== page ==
Another Two Ancestors!

Yesterday, I blogged about finding six previously undiscovered ancestors. I should have waited a few hours. Then, I would have titled the post “Eight Newly Discovered Ancestors”. Rather than update that post, I decided to write a new post about this particular family.

A week ago, all I knew about my 4th great grandmother Weimptje Dirks was her name. I didn’t go any further back since FamilySearch doesn’t have the scans for the church records of Ede, where she was born. But GeldersArchief does have those scans. I was back in business, and quickly found her baptism and the names of her parents. With a bit of digging and some lucky guesswork, I found the baptism records for their parents, the last one shortly after I wrote yesterday’s blog post.

I also found 10 siblings for Weimptje, shown here:

Once I recorded the names of Weimptje’s maternal grandparents, I noticed something interesting. It is not uncommon for children to be named after relatives, especially grandparents. And this family is a great demonstration of this.

Note four children named “Annetje”. Three of them died in infancy, and it appeared that their parents really wanted a child with that name. Sure enough, they were named after their paternal grandmother, Anna Gijsbertz. Likewise, my 4th great grandmother Weimptje was named after her maternal grandmother, Wijmptje Ariens. Going further, it looks like all of the children were named after a grandparent, or great grandparent: Jurrij and Jurrien after their paternal grandfather Jurjien Janssen, Evert and Evertje after their maternal grandfather Evert Eliszen, and Jan and Jantje after their paternal great grandfather.

As far as I’m concerned, namesake naming isn’t really useful as a research tool since it can’t always be counted on. But when you do see it, it can give you a little bit more confidence that you’ve reached the right conclusion.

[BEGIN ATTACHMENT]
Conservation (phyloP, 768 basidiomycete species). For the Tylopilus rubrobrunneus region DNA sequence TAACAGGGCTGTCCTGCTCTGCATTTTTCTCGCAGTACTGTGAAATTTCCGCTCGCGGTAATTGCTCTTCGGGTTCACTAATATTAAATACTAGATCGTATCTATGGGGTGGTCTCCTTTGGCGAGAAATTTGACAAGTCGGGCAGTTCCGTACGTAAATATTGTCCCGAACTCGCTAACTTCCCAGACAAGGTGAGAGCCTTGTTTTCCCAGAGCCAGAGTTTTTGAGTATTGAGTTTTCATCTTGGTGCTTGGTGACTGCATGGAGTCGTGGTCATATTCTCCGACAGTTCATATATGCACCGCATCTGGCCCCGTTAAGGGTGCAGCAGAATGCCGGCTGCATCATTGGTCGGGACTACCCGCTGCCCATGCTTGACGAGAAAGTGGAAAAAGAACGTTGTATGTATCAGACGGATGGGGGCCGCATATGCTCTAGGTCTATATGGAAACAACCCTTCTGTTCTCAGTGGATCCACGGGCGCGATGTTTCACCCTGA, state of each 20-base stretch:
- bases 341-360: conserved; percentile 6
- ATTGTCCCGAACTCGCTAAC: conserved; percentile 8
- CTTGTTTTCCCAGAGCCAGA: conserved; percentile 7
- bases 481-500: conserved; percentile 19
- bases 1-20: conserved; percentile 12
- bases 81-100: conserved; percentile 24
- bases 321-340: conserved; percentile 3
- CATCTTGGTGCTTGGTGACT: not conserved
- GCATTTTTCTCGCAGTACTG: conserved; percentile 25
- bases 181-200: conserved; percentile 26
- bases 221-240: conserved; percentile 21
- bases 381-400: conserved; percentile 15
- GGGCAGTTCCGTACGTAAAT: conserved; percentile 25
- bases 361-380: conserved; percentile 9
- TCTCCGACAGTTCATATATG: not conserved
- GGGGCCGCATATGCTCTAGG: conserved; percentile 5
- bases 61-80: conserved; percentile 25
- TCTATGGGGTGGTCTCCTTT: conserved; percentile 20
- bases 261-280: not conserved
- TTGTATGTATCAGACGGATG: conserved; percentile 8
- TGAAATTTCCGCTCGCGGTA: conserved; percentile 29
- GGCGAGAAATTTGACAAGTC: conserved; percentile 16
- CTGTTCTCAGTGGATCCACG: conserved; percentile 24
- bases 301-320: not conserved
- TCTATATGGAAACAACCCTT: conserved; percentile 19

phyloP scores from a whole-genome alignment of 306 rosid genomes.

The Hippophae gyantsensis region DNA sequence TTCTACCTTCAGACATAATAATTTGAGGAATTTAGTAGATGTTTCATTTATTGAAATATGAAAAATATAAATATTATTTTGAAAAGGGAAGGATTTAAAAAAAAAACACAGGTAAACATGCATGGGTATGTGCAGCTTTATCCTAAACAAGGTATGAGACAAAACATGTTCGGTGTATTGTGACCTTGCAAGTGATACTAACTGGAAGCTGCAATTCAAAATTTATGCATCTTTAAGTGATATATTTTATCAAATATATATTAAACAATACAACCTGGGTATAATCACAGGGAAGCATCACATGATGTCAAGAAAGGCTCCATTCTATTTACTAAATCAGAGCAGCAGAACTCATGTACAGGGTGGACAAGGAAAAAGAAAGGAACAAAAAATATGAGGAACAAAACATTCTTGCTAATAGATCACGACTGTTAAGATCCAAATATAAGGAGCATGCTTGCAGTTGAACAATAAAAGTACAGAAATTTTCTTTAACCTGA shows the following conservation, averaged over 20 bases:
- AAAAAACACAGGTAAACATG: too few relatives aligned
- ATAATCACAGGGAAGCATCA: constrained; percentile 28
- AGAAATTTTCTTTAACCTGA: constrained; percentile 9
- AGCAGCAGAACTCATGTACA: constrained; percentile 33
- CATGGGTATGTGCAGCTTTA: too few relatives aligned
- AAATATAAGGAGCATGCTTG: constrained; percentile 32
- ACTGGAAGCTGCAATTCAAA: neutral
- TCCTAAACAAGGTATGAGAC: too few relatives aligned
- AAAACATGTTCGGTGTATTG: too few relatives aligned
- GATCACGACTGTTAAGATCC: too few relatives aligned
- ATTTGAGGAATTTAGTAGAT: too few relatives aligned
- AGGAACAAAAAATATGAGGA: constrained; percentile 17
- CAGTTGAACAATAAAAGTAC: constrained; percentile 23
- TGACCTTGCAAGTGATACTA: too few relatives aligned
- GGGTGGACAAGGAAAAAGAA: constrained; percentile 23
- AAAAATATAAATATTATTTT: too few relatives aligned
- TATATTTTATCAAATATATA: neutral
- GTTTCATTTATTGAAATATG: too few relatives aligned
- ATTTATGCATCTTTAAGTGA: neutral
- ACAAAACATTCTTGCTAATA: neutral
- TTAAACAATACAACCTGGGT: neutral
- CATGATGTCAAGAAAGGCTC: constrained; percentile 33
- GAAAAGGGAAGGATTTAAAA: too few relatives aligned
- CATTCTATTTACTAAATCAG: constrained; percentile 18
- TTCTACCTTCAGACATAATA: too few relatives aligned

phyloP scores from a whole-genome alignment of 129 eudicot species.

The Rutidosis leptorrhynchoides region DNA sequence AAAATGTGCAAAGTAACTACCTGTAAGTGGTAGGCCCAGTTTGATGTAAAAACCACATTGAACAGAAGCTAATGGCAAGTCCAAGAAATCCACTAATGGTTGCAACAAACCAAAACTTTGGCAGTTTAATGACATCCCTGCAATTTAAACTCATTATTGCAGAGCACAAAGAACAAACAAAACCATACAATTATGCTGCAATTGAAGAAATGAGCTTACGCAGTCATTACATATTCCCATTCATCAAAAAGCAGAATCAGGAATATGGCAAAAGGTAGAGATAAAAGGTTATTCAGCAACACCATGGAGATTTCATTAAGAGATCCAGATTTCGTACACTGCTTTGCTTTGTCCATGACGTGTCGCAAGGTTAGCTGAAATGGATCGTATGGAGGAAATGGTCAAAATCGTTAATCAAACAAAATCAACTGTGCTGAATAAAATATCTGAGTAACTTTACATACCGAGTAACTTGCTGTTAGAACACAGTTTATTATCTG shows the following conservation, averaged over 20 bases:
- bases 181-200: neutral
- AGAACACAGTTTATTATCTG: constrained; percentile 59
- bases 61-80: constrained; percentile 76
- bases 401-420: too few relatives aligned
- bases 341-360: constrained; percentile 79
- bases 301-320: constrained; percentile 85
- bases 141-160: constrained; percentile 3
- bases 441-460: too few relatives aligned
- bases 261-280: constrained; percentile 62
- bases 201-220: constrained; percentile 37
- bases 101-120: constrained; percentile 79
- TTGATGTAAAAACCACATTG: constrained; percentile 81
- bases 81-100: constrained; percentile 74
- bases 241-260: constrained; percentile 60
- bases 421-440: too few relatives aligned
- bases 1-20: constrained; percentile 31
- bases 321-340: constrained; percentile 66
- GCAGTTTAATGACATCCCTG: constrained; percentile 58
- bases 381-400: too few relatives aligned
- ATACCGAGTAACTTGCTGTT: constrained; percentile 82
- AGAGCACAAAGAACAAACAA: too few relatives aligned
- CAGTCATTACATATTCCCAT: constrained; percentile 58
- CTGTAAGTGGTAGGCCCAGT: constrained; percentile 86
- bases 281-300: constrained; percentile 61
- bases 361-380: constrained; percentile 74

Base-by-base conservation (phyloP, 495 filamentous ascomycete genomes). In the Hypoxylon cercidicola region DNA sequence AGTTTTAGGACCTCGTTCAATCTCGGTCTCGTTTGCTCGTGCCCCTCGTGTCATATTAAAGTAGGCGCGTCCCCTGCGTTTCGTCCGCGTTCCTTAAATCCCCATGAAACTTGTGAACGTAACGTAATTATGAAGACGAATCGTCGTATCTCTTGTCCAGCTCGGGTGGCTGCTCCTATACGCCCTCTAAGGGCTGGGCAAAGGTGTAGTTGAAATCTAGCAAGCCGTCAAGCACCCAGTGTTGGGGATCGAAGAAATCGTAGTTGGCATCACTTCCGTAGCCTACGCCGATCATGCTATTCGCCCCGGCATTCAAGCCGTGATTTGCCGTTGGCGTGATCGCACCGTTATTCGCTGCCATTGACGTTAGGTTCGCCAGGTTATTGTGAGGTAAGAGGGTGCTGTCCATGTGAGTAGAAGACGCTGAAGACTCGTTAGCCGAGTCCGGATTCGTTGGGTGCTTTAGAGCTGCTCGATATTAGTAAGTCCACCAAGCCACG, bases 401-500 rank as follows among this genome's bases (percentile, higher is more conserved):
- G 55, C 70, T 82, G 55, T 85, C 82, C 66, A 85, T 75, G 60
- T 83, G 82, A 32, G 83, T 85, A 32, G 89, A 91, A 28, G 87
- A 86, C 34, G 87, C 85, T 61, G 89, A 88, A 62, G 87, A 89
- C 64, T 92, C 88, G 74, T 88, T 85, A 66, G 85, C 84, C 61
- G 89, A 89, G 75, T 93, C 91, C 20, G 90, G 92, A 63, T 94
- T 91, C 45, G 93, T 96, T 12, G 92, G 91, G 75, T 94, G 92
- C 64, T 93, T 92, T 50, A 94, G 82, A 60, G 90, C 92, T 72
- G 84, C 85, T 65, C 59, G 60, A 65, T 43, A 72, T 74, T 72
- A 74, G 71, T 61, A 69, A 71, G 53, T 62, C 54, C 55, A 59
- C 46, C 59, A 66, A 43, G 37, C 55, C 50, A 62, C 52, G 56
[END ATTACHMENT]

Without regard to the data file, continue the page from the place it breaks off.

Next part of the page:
One more aspect of this family: Apart from the last child Jantjen, all the children were born in the village of Veldhuizen, which is situated just to the west of Ede. I’ve found a number of burial records dated between 1759 and 1774. Two of them I can assign to two Annetje’s because of their names. The situation for the rest of the children is interesting. Of the 10 children born before Jantjen, I have 6 without an established death or burial date, and 7(!) burial records for an unnamed child of Dirk Jurrijsze. (I can narrow down the dates somewhat for most of the kids, but at least for Evertje and Evert, any one of those 7 burial records could apply.)

At this point I can only speculate. If I assume I’ve found all the baptisms and burials for that family in that given time span, why the discrepancy? Note the pattern of births through the 1760’s. Elizabeth Everts gave birth yearly during that time, except for 1765. Coincidentally, there is a burial record that fits nicely within that gap. Is that the burial record for an unbaptized stillborn child? If so, I could assign burial dates for two more of the children, leaving four with four possible burial dates between 1771 and 1774.

At this point, I’m not sure I’m willing to jump to that conclusion.

Cheers! Hans